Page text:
According to a BLM estimate, 375 billion cubic feet of natural gas was released through practices that include venting and flaring between 2009 and 2014. That's enough, the agency says, to supply 5 million households for a year. And the industry pays no royalties on that "fugitive" methane. It's an incredible waste of a precious public resource.
A few years after watching prices at the pump soar, we have seen technological advances in hydraulic fracturing and horizontal drilling that have transformed the United States into the world's leading oil and gas producer.
Some of that ingenuity should be applied to making natural gas extraction more efficient. The benefits would come to both the public, through increased royalties, and producers, who will have more product to sell. Requiring those efficiencies also would create new entrepreneurial opportunities, which some forward thinking businesses already are pursuing.
Unfortunately, the technological improvements that have made the United States a leader in oil and gas production have also contributed to a glut of those products, driving prices down. Complicating matters are Iran's plans to ramp up production after sanctions were lifted as part of the nuclear agreement, and Saudi Arabia's decision not to cut production.
The Saudi plan is to drive marginal American shale oil producers — which includes San Juan Basin companies — out of business.
Well, it's working. Thousands of San Juan Basin oil field workers have lost their jobs.
So, last week BLM officials traveled to Farmington to present their plan to an understandably hostile crowd.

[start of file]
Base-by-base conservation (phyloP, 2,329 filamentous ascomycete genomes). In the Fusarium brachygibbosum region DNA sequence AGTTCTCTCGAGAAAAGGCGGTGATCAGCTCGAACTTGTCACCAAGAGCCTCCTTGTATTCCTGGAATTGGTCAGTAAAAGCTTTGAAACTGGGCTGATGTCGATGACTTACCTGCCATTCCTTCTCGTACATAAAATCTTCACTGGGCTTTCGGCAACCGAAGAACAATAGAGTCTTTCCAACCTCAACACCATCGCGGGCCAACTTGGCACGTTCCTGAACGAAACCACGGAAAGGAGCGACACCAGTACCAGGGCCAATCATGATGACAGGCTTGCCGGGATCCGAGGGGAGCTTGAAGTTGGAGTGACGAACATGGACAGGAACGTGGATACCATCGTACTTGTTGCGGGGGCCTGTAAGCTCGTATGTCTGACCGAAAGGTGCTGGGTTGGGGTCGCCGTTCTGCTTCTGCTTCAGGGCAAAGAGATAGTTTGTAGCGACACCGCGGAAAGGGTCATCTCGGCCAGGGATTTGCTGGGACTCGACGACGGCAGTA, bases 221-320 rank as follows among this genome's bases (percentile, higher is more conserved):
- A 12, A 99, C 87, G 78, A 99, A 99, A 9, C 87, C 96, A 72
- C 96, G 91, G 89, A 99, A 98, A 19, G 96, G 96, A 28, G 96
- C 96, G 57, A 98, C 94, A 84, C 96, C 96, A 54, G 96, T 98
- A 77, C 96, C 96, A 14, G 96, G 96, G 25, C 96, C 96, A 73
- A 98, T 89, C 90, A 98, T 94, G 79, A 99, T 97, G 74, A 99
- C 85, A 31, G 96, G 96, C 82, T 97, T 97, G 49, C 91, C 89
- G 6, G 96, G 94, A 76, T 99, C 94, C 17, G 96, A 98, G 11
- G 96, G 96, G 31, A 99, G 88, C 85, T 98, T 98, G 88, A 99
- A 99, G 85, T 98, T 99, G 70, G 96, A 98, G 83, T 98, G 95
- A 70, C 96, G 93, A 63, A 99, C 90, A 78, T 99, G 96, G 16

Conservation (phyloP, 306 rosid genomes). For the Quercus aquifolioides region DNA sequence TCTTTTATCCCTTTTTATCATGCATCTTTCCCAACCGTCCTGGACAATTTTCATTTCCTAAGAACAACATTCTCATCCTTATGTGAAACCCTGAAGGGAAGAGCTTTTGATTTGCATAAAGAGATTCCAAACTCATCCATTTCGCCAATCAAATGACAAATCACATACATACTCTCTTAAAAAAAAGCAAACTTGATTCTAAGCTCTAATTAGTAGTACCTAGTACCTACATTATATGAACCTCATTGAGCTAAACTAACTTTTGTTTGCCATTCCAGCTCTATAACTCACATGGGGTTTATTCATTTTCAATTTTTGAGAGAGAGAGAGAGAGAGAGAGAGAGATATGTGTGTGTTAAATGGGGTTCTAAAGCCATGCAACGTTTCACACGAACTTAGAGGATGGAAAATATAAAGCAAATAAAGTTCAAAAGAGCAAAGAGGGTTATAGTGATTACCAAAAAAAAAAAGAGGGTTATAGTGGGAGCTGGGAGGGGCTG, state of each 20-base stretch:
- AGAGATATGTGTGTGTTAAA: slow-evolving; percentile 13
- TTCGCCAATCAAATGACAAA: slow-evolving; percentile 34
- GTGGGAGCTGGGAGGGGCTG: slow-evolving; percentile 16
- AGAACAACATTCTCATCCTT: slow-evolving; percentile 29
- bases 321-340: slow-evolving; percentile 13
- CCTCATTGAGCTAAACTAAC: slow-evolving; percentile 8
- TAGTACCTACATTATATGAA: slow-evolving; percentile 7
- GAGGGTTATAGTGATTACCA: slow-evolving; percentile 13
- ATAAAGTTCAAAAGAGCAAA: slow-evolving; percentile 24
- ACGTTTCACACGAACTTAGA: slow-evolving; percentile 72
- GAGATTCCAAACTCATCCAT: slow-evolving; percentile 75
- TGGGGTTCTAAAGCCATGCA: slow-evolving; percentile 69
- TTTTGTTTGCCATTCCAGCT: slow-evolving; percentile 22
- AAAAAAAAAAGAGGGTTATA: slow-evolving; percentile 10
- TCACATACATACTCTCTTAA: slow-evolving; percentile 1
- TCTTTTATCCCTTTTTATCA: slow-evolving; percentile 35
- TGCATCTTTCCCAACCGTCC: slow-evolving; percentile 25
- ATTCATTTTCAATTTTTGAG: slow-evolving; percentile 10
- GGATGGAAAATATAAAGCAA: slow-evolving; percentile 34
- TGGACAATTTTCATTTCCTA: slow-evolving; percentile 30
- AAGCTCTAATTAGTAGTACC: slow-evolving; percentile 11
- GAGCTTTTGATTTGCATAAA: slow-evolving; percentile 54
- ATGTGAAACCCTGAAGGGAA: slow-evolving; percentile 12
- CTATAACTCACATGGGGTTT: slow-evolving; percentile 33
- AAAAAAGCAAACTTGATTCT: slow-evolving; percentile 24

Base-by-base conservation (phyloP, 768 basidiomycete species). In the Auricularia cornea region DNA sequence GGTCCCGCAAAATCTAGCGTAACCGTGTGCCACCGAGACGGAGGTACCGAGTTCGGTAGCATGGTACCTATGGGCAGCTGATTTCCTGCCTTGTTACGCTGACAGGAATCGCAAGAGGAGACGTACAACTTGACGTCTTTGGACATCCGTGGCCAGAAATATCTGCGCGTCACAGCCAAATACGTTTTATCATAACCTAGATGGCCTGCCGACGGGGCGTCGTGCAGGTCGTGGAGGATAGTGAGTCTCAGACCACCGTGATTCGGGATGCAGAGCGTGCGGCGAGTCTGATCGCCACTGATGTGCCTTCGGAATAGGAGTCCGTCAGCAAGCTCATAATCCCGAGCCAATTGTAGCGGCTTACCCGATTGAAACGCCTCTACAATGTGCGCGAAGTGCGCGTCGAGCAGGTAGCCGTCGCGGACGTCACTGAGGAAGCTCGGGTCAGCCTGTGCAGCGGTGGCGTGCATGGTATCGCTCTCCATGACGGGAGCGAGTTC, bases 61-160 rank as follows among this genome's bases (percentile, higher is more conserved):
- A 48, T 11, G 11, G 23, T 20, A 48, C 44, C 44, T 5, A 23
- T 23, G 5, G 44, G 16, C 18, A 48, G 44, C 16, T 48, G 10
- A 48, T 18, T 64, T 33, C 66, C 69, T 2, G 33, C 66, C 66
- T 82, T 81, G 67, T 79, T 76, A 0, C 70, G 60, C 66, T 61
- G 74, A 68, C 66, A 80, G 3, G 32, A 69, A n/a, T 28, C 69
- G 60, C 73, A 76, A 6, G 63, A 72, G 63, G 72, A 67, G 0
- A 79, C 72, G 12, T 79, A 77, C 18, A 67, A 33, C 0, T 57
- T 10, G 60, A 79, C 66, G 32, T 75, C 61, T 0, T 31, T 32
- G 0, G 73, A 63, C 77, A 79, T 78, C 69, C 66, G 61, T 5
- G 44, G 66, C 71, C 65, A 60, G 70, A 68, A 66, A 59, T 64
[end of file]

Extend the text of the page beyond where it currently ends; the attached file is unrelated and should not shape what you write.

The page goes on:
One effect of the proposed changes would be to ensure wells producing smaller amounts of natural gas are taken out of service. When operators don't produce from their wells, they ultimately lose their leases. Then the wells are plugged and abandoned. Once a low producing well is abandoned, it is unlikely it will be restarted.
That means no royalties and no profits from wells producing on BLM land, which would mean no royalties for the government. These new rules could cost the government millions in lost royalties.
The research required to find affordable new technologies and methods for more efficient natural gas extraction likely won't provide immediate financial returns. And the current cutting-edge technology probably won't find its way onto low-producing wells. It's an unfair burden with predictable consequences.
We would support federal research in this area. The investment of taxpayer dollars would have broad benefits — saving jobs, improving air quality and ensuring a fair return for a public resource. (We would have a similar take on renewable energy research.)
However, it will take investment from the industry to hammer out practical solutions. And our local companies, and others like them across the country, could be irreparably harmed before a cost-effective approach is found.
The prices of oil and gas will rebound. Even in the rosiest renewable energy scenario, it will be decades before we find reliable substitutes for the power produced from fossil fuels. Once the health of the industry improves, we will be more supportive of the proposed rule change.